MATHS 770 : Advanced Numerical Analysis


2020 Semester Two (1205) (15 POINTS)

Course Prescription

Covers the use, implementation and analysis of efficient and reliable numerical algorithms for solving several classes of mathematical problems. The course assumes students have done an undergraduate course in numerical methods and can use Matlab or other high-level computational language.

Course Overview

MATHS 770 is a core applied mathematics course for the BSc(Hons), BAdvSci and PGDipSci programmes and will also be of interest to students majoring in Computer Science, Engineering Science, Physics or Statistics. It is intended for all students who need to use or learn about advanced numerical methods for computational problems in applied mathematics. After successfully completing MATHS 770 students will be well prepared to decide which advanced method to use for a specific problem and to assess if they are using the method correctly. The course has been designed so that students do not need specialist knowledge to take it, but students are expected to have a working knowledge of a high-level computer language such as Matlab or Python.​

Course Requirements

Prerequisite: B- in MATHS 270, 340 and 361

Capabilities Developed in this Course

Capability 1: Disciplinary Knowledge and Practice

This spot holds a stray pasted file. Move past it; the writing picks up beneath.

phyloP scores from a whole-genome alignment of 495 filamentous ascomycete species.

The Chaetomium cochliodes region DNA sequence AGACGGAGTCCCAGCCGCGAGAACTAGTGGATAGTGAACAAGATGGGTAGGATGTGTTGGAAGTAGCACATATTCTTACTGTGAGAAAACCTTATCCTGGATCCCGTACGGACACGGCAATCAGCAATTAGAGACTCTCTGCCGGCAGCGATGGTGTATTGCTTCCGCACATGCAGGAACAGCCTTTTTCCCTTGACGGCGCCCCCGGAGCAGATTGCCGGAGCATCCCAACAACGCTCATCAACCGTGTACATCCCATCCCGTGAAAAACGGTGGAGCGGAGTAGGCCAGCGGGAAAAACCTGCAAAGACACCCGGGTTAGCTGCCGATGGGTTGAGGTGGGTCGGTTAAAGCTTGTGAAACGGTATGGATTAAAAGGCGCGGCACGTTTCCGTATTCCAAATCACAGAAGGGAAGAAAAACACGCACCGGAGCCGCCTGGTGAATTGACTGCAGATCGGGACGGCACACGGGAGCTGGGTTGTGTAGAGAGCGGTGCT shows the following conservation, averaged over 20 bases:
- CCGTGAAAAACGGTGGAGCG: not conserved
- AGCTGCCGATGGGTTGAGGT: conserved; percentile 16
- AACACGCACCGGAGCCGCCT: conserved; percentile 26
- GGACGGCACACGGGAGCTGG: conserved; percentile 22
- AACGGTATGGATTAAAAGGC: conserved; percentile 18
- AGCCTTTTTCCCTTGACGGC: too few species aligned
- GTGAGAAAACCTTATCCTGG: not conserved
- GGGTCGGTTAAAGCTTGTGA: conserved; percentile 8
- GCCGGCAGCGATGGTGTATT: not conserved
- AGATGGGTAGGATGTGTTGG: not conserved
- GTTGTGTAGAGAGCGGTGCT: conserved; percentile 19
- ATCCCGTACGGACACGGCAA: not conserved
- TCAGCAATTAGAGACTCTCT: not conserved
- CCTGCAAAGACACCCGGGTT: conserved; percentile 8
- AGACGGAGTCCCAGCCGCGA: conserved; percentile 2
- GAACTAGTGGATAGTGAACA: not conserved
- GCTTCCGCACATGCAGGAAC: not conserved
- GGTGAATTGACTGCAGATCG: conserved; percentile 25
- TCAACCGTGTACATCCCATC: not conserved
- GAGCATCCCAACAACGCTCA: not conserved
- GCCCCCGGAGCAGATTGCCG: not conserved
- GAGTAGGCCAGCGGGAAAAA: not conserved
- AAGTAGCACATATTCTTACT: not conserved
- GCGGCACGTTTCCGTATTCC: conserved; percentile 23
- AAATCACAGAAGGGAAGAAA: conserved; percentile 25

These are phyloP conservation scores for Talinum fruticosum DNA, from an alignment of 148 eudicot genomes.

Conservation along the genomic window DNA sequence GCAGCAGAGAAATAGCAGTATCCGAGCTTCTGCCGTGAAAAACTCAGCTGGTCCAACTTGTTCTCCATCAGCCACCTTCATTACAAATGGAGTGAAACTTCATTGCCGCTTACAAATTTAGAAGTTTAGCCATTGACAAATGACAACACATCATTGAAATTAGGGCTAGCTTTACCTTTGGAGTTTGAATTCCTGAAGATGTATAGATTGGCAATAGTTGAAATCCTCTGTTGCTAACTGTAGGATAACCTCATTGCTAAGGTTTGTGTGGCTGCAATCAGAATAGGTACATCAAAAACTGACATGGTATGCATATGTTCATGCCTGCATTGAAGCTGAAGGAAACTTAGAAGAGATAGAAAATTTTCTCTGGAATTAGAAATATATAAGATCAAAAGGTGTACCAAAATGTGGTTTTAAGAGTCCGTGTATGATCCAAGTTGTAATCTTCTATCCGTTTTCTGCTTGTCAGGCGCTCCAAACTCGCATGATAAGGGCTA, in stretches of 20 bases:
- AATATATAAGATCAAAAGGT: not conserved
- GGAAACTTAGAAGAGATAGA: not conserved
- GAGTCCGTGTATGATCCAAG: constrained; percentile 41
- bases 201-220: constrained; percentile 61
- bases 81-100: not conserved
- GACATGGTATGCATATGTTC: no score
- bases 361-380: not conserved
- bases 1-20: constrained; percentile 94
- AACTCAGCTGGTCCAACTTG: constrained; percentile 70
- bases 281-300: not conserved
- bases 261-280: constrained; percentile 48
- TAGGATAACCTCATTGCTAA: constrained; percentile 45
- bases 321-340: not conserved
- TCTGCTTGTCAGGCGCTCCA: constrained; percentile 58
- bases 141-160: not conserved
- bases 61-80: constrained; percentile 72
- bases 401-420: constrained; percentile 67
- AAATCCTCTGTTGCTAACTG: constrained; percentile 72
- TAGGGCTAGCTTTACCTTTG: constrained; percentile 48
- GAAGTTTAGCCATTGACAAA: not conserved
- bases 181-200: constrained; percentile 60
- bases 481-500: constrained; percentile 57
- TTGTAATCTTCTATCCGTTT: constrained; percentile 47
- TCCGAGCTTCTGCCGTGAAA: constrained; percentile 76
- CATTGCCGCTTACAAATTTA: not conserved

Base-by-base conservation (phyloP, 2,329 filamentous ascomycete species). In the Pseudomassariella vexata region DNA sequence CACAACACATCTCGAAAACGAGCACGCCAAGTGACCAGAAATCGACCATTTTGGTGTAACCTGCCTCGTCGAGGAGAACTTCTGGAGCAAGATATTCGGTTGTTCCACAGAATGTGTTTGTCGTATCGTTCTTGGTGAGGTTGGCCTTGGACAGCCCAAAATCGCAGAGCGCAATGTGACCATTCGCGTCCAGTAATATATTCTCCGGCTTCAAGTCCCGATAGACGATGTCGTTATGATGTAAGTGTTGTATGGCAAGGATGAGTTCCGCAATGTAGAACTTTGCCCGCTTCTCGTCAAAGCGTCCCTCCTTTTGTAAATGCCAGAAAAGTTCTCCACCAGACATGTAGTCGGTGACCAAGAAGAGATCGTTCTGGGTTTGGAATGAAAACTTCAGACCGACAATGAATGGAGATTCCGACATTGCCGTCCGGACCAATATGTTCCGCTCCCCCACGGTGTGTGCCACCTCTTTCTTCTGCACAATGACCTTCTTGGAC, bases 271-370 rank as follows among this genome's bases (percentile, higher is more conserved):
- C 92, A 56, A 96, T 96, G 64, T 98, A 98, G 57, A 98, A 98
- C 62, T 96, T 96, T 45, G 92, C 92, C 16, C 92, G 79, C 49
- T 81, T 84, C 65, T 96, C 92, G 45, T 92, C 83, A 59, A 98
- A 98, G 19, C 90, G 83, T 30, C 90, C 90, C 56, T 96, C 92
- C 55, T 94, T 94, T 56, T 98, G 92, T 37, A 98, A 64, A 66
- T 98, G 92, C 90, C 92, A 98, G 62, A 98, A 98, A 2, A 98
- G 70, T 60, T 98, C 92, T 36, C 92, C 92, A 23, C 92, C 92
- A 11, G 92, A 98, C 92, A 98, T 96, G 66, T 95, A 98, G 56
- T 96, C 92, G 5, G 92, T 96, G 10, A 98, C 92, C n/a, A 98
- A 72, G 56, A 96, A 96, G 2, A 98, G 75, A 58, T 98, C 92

Capability 2: Critical Thinking
Capability 3: Solution Seeking
Capability 4: Communication and Engagement
Capability 5: Independence and Integrity

Learning Outcomes

By the end of this course, students will be able to:
  1. Solve examples of the types of problems covered in the course using advanced numerical methods. (Capability 1, 2, 3 and 5)
  2. Demonstrate how to check the accuracy of numerical solutions calculated using the methods. (Capability 1, 2, 3 and 4)
  3. Critique alternative methods for solving a given problem. (Capability 1, 2, 4 and 5)
  4. Demonstrate the limitations of the methods. (Capability 1, 2, 3 and 4)
  5. Demonstrate the use of the methods in a high-level software package. (Capability 1, 4 and 5)


Assessment Type Percentage Classification
Assignments 40% Group & Individual Coursework
Test 20% Individual Test
Final Exam 40% Individual Examination
Assessment Type Learning Outcome Addressed
1 2 3 4 5
Final Exam


Māori and Pasifika students are encouraged to participate in the Mathematics Tuākana Programme and use their free drop-in tutorial sessions. The programme can be accessed through the Tuākana (Science) - Maths canvas page. For further information, please visit 

Key Topics

1. Linear algebra: eigenvalue problem; factoring — QR, SVD; solving banded systems; conjugate gradient method for large sparse systems of linear algebraic equations.